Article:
Sunday Reader Question: How to Handle Unacceptable Schedule Changes to Flight Reservations
TPG reader Faith has a sticky scheduling situation:
"I booked an award travel on Air Berlin using American Airlines miles and they just changed my flights to new times that are terrible for me. Any suggestions on how to take care of that?"
Schedule changes are common. Airlines constantly update their schedules to adjust to demand, and unfortunately they're generally pretty bad at letting customers know about the changes. However, these can work to your benefit if you are proactive.
In general, if a flight changes significantly (that threshold varies by airline, but generally an hour or so or if you will misconnect), then you should be able either to switch to a flight that works for your needs, even if the flight you are switching to would have required more money to book, or to get a refund for your ticket at no penalty. In the case of using frequent flyer miles, you should be able to get a full redeposit of your miles with no penalty.
Also, your flight may be changed many different times, but if cumulatively the change is about an hour or so different, you should be able to get the free changes or refunds. Always reference the original booking confirmation when calculating the total flight changes.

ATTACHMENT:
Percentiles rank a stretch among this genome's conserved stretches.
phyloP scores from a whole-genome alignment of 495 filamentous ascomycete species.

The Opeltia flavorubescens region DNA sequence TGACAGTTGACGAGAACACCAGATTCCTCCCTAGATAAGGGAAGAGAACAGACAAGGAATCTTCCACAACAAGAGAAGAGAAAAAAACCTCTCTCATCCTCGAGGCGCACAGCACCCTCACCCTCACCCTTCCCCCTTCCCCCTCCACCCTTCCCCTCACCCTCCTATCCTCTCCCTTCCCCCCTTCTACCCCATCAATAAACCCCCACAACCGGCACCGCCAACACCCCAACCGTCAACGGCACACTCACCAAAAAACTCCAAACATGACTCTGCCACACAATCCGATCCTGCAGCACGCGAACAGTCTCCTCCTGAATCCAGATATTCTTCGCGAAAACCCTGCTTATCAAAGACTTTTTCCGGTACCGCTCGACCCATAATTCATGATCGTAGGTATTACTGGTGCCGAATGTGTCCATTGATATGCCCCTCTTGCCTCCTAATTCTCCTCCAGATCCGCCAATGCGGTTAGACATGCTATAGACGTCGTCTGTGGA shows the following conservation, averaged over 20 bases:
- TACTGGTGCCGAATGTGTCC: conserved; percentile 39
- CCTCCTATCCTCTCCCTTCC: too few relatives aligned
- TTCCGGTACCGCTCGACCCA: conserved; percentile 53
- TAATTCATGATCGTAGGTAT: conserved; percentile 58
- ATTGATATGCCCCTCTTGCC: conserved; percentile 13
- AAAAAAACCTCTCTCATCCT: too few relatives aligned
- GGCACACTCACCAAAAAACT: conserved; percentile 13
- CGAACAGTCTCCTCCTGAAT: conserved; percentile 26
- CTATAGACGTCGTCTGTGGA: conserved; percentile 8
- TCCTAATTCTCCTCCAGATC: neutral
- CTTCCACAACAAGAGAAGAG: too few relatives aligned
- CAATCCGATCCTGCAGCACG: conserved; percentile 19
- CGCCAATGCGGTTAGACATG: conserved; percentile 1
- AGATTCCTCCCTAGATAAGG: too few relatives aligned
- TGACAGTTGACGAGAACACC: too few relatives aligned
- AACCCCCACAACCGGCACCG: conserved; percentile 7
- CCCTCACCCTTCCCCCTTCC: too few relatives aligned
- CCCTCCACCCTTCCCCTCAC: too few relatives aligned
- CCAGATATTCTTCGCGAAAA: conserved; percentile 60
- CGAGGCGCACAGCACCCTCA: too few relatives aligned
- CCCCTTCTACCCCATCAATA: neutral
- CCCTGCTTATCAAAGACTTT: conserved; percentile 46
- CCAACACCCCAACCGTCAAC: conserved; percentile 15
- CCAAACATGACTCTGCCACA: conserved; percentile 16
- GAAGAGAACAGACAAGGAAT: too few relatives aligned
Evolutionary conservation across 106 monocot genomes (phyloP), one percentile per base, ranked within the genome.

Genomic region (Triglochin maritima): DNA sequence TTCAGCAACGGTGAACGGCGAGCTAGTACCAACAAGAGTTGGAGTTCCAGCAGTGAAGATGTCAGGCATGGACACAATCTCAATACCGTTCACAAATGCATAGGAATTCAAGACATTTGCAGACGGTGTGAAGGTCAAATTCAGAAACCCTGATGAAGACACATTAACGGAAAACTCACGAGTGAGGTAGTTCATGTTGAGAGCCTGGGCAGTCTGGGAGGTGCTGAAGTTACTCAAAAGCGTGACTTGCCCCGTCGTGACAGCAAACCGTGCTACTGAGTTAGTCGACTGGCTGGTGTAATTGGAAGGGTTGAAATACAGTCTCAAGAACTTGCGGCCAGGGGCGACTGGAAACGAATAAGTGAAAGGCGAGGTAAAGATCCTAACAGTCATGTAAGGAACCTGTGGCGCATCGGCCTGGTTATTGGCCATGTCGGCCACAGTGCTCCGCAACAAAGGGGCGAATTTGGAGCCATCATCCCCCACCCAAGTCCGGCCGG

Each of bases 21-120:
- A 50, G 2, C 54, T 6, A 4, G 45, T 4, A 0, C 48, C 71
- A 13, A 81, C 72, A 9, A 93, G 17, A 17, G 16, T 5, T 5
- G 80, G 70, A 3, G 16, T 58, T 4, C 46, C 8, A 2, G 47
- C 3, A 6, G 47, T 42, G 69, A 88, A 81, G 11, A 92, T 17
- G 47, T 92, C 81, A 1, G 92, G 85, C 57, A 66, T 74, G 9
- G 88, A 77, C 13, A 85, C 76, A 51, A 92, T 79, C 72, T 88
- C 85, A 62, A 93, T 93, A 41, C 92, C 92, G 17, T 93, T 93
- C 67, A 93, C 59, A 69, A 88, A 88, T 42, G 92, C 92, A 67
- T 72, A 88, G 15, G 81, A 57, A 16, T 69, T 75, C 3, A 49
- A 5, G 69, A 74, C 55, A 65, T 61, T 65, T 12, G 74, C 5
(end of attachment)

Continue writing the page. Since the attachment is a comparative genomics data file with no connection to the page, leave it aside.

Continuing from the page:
In your specific situation, you will have to call American. They may be able to route you on British Airways, but just make sure they don't try to charge you extra fuel surcharges. Remind them that the schedule change was not your fault and you shouldn't be penalized. On the other hand, if you book a British Airways award, say with $500 in fees, and you end up changing to an American flight, make sure you get a refund of those taxes and fees. I had a friend recently who was rerouted off of British Airways and it took several times of contacting American, but he got his fees back.
General tips when calling to book a better flight due to a schedule change:
1) Search for alternative options yourself. The phone agent will probably try to reroute you on that carrier so they don't have to pay another carrier, but you shouldn't accept that if the proposed option is less than ideal.
2) Be reasonable. Don't expect to be rerouted on a non-alliance partner - work with the agent to find something suitable.
3) Double check your connection time. If the new schedule violates Minimum Connection Time for that airport, you have more leverage to get a better option. Call your airline to see what their Minimum Connection Time is for the airport you are flying through.
4) If your flight is eligible for a refund, check to see if purchasing a new flight would be cheaper. It may make more sense to refund the flight and then rebook at a lower cost, than having the airline rebook you directly.